“Print Culture and Tudor Literature.” The Sixteenth Century Journal 40 (2009): 271-74.
“Print, Patronage, and the Reception of Continental Reform: 1521-1603,” with John N. King,
in The Yearbook of English Studies 38.1-2 (2008): 49-67.
“Rereading Henry VIII in Foxe’s Acts and Monuments,” Reformation: The Journal of the
Tyndale Society 12 (2007): 69-102.
Co-director and Principal Investigator, National Endowment for the Humanities (NEH) Summer Seminar for College and University Teachers, 2014: “Tudor Books and Readers: 1485
-1603,” convening in Antwerp, Belgium; and London and Oxford, England.
Edna T. Shaeffer Humanist Award, College of Arts and Letters, James Madison University, 2014.
Faculty Educational Leave, College of Arts and Letters, James Madison University, spring 2014.
Lester J. Cappon Fellowship in Documentary Editing, The Newberry Library (Chicago, IL)
Mayers short-term Research Fellowship, Huntington Library (San Marino, CA) (2013-14).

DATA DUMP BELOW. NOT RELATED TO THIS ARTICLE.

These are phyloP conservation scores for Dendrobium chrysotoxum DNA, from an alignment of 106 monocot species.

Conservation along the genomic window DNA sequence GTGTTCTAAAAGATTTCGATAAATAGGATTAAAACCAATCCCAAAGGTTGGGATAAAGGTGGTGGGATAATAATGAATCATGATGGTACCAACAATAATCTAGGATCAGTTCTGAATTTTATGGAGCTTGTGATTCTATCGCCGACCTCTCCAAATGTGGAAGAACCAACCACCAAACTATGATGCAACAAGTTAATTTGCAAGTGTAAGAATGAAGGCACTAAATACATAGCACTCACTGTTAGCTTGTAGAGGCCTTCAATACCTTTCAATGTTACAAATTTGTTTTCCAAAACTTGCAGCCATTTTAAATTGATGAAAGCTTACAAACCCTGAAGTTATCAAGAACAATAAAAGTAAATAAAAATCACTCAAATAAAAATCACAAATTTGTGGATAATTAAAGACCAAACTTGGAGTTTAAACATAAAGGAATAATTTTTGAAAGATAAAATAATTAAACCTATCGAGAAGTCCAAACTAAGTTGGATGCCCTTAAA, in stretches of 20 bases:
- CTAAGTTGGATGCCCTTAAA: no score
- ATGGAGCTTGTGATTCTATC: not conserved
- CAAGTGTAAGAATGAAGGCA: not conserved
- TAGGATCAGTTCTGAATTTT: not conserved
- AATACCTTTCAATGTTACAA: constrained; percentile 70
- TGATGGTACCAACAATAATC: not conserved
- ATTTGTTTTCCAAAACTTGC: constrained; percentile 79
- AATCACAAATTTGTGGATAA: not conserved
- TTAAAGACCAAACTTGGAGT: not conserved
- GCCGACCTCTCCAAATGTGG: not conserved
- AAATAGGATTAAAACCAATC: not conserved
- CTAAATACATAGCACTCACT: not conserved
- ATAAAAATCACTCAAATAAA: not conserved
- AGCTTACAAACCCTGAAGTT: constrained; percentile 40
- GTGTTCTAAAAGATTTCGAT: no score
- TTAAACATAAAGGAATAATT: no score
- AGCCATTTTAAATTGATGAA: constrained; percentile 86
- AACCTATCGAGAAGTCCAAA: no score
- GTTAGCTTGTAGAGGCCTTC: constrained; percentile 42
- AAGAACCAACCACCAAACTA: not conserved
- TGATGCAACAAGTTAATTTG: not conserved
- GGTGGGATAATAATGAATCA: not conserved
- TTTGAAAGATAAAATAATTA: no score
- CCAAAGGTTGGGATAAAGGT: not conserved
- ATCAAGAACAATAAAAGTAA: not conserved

Renaissance Society of America-Folger Grant, Folger Shakespeare Library (Washington, DC)
Faculty Member in Residence, JMU Semester in London Program, fall 2013.
Co-director and Principal Investigator, National Endowment for the Humanities (NEH) Summer Seminar for College and University Teachers, 2012: “Tudor Books and Readers: 1485
-1603,” convening in Antwerp, Belgium; and London and Oxford, England.
Folger Shakespeare Library Short-term Research Fellowship, 2010-11.
Muste Award for Best Dissertation of the Year, Department of English, The Ohio State
Invited keynote address, International William Tyndale Conference, sponsored by the Tyndale Society and convening at Hertford College, Oxford, 1-4 October 2015.
“The Style and Logic of James Brooks’ 1553 Paul’s Cross Reconciliation Sermon,” symposium on “Paul’s Cross and the Culture of Persuasion in England: 1520-1640,” McGill Centre for Research on Religion, McGill University, Montreal, CA, 17 August 2012.
“The Writings of William Allen and the Leadership of the Elizabethan Catholic Diaspora,”
on “Religious Identity in Exile During the Early Modern Period,” The Ohio State